The Federal Retirement Thrift Investment Board is losing its executive director of 10 years. Greg Long announced his resignation during the board’s monthly meeting. In the interim, the agency’s chief investment officer, Ravindra Deo, will serve as the acting executive director while the board conducts a national search for a new leader.
Cybersecurity remains a tough challenge to tackle for Federal Retirement Thrift Investment Board, the agency that administers and oversees the Thrift Savings Plan. Under the Federal Information Security Modernization Act (FISMA), an independent auditor found the board lagging on risk management and access strategies.
The Federal Retirement Thrift Investment Board, the agency that facilitates the Thrift Savings Plan, is preparing for two major projects next year. The new blended retirement program for military members and the agency’s long term IT modernization plan are the driving factors behind the agency’s 17 percent budget increase in 2017.
The Federal Retirement Thrift Investment Board customer service effort ExPRESS will provide an “end-to-end view” of communications between the board and TSP participants.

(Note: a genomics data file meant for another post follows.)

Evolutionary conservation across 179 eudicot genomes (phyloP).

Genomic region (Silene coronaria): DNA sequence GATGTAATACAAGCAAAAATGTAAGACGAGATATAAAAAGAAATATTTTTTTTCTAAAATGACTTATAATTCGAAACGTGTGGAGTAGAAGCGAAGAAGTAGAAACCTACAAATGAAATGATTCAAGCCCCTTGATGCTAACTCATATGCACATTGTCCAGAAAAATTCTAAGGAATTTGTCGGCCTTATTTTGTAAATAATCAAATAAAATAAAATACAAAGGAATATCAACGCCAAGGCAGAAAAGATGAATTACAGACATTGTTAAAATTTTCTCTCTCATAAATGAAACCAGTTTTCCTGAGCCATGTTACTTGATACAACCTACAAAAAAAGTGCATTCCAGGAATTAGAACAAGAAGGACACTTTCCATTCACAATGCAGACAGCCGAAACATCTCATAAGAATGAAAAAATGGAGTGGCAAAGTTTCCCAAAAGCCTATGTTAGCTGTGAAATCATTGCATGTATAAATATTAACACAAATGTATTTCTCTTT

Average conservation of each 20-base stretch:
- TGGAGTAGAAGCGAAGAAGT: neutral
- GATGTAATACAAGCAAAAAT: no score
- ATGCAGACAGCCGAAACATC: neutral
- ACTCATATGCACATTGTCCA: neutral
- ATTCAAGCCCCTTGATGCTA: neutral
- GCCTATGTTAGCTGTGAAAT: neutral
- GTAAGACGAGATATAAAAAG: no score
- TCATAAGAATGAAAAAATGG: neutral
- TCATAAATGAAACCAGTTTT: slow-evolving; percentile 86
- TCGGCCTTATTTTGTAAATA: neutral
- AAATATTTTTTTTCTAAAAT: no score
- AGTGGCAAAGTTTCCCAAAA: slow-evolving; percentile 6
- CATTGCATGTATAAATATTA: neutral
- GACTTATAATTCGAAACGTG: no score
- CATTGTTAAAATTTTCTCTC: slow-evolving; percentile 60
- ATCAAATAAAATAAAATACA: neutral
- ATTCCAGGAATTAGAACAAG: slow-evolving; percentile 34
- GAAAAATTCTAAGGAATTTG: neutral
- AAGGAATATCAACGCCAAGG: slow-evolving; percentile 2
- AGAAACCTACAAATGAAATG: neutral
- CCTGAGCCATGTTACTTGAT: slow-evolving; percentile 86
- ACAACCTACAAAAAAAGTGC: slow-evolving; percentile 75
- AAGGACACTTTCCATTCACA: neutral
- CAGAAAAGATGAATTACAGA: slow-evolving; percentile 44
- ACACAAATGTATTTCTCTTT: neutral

The Federal Retirement Thrift Investment Board may need to ask for more resources to get through the rest of fiscal 2016, the agency’s leadership warned. The board predicts the money it spends on cybersecurity upgrades and external audits will likely force the agency to exceed 2016 budget allocations before the year ends.
The Federal Retirement Thrift Investment Board, which administers the Thrift Savings Plan, is looking at best practices in the private sector to help strengthen the board’s own cybersecurity and network penetration testing procedures.
The Federal Retirement Thrift Investment Board predicts it will have 500,000-750,000 new participants to the TSP by 2019, one year after major changes to the military retirement and pension system go into effect. The 2016 National Defense Authorization Act requires new military members participate in the TSP starting in 2018.
In a bid to keep more people participating in the Thrift Savings Plan even after they leave the government, members of the plan’s oversight board have approved a million-dollar-plus study of new investment options, including mutual funds that focus on real estate, emerging markets and socially responsible companies.
Young feds are too passive; older feds too hasty with their retirement savings, according to Greg Long, executive director of the Federal Retirement Thrift Investment Board. He spoke at a meeting Wednesday of the Financial Literacy and Education Commission.
The agency that runs federal employees’ (401)k-style Thrift Savings Plan needs to do a better job monitoring potential cyber incidents against its website, strengthen security at its data centers and come up with a plan for tracking all of its technology hardware. That’s according to recent audits of the TSP program undertaken by the Labor Department, which were presented to the Federal Retirement Thrift Investment Board Monday.